• Kristie Calhoun

What else goes in to writing a podcast?


When creating a podcast, it seems obvious to spend time developing the main content for each episode, but just as important are the other segments of an episode: the intro, opener, closer, outro and call-to-action. It may seem like a simple task, but you will most likely find it actually takes some time to think through. This article will break down each of the segments, explaining what they are and what they should contain.


Intro: The introduction is what welcomes listeners to your show as a whole. Think of it as a theme song or opening credits to your favorite TV show. The intro to your show should be brief. This is an important element of your show because, this is the first thing listeners hear, it could either cause them to want to continue listening, or cause them to look for something else to switch to. The intro sets the scene for your listeners. We recommend recording the intro once and using the same one each time. Reusing the same intro is helpful for you and your listeners. You can spend time creating a solid script that really encompasses the core of your show. Once you record this, you’ll be able to use it over and over, without having to spend time re-recording with every episode. In addition, it provides consistency for your listeners. Within your intro, you should include: podcast name, the host’s names and an explanation of your podcast. Within your intro, you could include the purpose or mission of your podcast. It is also common to have music mixed speech.


Opener: The opener is what welcomes listeners to a particular episode. While your intro is for your show as a whole, the opener is geared toward each individual episode. Within the opener, it’s good to re-introduce yourself and the show. Perhaps give the episode name and number for context and then give a brief overview of what’s to come during that episode. This allows the listener to know what to expect over the next several minutes and gauge if it will be worth their time. It’s important that your opener is compelling and exciting so that people will want to continue on with that episode.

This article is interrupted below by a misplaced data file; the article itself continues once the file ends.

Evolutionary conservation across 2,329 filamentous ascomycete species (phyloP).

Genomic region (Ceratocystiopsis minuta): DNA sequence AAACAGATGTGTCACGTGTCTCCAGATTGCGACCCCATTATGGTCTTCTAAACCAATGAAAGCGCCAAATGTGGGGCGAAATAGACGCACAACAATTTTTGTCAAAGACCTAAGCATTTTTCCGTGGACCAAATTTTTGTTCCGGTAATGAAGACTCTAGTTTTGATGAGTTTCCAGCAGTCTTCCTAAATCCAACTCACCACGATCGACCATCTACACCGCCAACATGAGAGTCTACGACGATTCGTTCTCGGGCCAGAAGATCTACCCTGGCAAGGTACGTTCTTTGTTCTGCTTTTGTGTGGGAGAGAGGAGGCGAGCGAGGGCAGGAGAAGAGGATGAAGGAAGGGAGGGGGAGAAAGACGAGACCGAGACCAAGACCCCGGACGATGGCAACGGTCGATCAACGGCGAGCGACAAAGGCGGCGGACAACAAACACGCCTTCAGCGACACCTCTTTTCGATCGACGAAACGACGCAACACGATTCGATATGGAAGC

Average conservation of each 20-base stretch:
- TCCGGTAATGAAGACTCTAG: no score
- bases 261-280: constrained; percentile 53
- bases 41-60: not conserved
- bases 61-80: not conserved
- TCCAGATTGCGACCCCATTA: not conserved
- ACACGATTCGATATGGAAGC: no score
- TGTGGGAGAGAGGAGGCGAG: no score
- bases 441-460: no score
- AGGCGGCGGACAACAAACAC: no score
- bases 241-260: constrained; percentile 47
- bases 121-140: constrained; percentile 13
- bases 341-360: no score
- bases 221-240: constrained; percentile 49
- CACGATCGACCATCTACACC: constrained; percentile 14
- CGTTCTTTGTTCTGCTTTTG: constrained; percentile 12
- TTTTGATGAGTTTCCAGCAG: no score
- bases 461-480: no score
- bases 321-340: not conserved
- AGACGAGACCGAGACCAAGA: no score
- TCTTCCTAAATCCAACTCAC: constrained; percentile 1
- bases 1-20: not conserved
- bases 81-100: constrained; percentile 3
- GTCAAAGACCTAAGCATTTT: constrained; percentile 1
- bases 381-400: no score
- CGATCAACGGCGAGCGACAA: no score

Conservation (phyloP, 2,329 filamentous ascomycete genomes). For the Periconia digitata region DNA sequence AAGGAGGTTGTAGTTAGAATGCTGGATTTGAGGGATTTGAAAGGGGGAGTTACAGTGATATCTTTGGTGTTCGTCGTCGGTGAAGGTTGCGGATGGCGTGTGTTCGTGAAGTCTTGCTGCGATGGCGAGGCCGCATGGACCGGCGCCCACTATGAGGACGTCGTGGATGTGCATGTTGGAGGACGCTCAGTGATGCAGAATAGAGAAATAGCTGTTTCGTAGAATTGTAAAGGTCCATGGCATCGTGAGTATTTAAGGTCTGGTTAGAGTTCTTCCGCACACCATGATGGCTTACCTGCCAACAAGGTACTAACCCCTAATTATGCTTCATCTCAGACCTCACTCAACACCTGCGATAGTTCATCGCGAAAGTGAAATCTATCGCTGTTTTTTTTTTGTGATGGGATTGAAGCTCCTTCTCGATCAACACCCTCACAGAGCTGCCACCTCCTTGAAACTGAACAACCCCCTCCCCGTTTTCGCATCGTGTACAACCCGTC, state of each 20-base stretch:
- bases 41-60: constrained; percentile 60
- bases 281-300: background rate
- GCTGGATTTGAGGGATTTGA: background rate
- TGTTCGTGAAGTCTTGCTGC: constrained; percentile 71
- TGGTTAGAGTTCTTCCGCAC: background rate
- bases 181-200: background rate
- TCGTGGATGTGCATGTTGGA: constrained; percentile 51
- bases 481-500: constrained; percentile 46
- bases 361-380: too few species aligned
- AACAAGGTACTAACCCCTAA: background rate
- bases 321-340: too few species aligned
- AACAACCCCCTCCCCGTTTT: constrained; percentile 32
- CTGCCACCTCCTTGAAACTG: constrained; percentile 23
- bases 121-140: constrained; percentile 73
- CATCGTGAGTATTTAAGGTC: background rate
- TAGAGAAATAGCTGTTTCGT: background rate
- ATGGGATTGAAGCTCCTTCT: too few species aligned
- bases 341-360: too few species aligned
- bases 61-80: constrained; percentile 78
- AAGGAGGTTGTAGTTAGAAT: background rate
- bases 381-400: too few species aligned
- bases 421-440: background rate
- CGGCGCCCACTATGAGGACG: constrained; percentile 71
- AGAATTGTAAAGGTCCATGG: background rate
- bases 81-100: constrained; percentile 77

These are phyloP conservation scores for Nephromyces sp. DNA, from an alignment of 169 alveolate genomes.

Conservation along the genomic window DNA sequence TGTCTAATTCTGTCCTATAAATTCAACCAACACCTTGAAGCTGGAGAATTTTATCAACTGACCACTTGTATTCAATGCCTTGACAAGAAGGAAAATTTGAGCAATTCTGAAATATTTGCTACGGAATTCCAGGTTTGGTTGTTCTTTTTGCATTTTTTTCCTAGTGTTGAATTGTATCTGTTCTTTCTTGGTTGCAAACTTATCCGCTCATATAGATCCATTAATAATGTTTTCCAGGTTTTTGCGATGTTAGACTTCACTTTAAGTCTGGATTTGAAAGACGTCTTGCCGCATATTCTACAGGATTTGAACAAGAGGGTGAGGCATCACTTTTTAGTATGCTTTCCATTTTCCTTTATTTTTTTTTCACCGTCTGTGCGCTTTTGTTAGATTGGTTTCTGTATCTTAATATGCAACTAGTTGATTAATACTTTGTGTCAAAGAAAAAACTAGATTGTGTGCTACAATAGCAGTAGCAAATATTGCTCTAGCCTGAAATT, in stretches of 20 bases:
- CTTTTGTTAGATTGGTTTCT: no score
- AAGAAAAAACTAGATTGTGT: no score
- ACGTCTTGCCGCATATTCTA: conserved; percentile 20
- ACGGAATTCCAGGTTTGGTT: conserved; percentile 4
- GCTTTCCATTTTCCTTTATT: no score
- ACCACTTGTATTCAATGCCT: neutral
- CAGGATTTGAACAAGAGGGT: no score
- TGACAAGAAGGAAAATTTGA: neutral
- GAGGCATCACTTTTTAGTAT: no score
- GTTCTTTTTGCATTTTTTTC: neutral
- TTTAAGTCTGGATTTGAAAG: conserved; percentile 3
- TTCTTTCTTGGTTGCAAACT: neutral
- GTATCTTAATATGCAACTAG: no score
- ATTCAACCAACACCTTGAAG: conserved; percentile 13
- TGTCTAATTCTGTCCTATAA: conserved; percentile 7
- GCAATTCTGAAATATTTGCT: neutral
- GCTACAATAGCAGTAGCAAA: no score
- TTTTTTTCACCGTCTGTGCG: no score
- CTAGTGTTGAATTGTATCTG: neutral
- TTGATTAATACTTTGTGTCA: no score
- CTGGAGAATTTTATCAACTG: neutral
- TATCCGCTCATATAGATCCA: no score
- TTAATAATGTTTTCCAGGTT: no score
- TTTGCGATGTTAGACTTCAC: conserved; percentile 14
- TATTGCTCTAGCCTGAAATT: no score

Closer: The closer is specific to that episode In the same way that the opener is. This is the time to wrap up the episode, to give those last valuable points and leave something for the listeners to take away. It’s the time to share the moral of that story, or bring it to a close. You could thank your guest for being on the show and plug their podcast, company, website, etc.. The closer of your podcast is important to leave a lasting impression on your listeners. It is your last chance to give them something that will cause them to want to come back. During your closer, you can also remind listeners where to find that episode’s notes and links.


Outro: The job of the outro is essentially to close the show. This is a good chance to remind your listeners to like and subscribe to your podcast, and to ask feedback. If they stayed until the end, there is a good chance they enjoyed the episode, so they’d be more likely to leave a positive review.


Call-to-Action (CTA): This is your opportunity to ask the listener to do something. You should only do one CTA per episode. If you give someone too much to do, the chances are they won't do any of it, so just pick one and be clear about it. Some CTA examples could be: Subscribe to the podcast, share the podcast, rate/review the podcast, sign up for your email list, download your ebook, buy tickets for your event or conference, support you on Patreon, or pledge to your crowdfunding project.


Teaser: A teaser is a "cold open" in TV parlance. It's a quick opening statement or question to draw the listener in before the Intro and get them excited for the rest of the episode.

This post was written by Auxbus, the first end-to-end audio platform designed to eliminate the obstacles that stand in the way of creating a podcast. Auxbus makes audio creation fast, easy and fun. Learn more and try it for yourself by visiting Auxbus.com